"It's Festus", he whispered. "Miss Kitty just helped me take him yonder over to Doc's office. I'm a feared he's really bad Marshall."

Immediately the Marshall straightened up and reached to the wall to grab his hat. Pulling on his oilskin coat, he looked at his friend standing in front of him...seemingly lost.

"What's wrong with him?", the Marshall asked. "Did he get shot or throwed from his horse?"

"That's jes it Marshall. I dunno...and Miss Kitty don't neither."

Bracing the cold wind, the Marshall and Chester pass back out into the dark winter night. They lean into the wind as they make their way back up the path Chester had made only moments before. His bootprints barely visible as the blowing snow seemed to erase any evidence that he had been there. As he approached the stairs leading up to Doc's office, the Marshall paused.

"What if he don't make it this time?", he wondered to himself. Festus had made many trips to old Doc Adam's office over the years he had served as his deputy. But something in his gut told him this time might be a little different. He slowly made his way up the wooded stairs, Chester following a few steps behind him. As he opened the door, Miss Kitty was in the outer room staring at the closed door of the room in the back.

She turned as she heard the men enter the room.

"Oh, Matt!", she cried as she leaned into him, burying her face in the hard fabric of his oil-skin jacket. "I've never seen Festus look this bad. He's bleeding in places he shouldn't be. Doc's in with him right now." As she looked up into the Marshall's face, tears slowly streaked down her face, leaving winding trails through her make-up.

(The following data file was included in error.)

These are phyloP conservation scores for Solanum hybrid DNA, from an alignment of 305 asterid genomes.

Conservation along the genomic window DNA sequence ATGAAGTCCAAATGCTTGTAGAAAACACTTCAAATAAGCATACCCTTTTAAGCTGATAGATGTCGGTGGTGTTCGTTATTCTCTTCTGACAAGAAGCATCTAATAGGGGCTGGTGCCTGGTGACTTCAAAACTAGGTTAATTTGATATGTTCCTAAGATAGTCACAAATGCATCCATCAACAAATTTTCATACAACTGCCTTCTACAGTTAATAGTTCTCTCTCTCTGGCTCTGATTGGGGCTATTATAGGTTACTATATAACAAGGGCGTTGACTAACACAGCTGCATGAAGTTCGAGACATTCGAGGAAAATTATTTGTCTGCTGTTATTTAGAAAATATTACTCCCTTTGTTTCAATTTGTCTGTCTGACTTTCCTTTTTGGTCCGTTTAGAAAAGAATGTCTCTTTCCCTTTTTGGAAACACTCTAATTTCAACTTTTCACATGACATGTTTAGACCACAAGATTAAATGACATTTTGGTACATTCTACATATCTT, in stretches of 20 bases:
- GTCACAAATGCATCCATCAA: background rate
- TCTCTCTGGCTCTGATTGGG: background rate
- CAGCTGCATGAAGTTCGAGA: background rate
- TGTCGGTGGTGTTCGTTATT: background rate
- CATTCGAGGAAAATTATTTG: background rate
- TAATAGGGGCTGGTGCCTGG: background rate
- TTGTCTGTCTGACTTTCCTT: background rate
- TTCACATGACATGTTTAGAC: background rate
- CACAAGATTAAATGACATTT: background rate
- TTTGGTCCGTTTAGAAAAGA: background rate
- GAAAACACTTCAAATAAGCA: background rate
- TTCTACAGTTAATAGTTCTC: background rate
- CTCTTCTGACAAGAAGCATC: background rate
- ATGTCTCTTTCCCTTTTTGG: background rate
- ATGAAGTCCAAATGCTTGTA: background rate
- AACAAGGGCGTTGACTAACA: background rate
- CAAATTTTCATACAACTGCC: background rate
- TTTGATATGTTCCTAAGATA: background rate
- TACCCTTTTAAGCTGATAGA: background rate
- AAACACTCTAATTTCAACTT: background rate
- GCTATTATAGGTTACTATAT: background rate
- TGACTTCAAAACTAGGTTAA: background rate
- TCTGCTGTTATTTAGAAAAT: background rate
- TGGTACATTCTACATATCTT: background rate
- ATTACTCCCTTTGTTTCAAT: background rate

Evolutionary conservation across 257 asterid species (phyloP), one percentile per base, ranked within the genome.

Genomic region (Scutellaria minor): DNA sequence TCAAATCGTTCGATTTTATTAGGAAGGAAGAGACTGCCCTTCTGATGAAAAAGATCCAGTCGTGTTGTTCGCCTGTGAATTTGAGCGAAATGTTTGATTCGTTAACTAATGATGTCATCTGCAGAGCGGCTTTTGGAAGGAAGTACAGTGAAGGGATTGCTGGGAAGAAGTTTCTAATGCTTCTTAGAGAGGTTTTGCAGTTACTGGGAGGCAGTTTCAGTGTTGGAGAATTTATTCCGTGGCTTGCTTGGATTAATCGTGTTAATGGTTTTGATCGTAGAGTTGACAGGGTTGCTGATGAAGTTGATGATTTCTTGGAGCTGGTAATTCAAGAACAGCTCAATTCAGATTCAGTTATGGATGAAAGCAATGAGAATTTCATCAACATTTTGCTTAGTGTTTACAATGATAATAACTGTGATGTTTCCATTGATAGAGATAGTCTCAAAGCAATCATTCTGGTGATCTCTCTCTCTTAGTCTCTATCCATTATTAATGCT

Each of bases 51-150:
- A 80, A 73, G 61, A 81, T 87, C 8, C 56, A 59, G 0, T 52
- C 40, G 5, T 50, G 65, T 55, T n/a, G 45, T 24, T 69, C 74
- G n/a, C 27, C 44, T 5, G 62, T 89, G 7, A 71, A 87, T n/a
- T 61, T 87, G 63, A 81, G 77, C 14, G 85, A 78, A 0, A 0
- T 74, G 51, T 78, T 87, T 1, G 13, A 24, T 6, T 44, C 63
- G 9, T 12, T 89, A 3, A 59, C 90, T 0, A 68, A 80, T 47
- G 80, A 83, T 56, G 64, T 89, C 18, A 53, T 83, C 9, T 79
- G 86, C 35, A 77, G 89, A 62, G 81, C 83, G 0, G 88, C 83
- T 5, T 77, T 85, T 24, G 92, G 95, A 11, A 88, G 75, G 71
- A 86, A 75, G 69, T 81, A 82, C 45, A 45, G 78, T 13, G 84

Suddenly, all eyes moved to the door in the back of the room as it opened. The white-haired Doc emerged from the room, his face haggard and tired. He rubbed his hand over his face and down over his day-old whiskers.

"How is he Doc?", the Marshall asked. The room was as quiet as a mausoleum as the Doc slowly walked over and sat down. He looked up at the Marshall and then shifted his gaze, first to Miss Kitty and then to Chester.

"I'm pretty sure he's gonna make it...this time", the Doc said. "He seems to be messed up inside some, I dunno for sure...but I don't think it's cancer. I think maybe the bleeding's cuz he's been spending too much time sitting in his saddle."

The entire room seemed to let out its collective breath as the Doc's words sunk in. Festus was going to be least for now.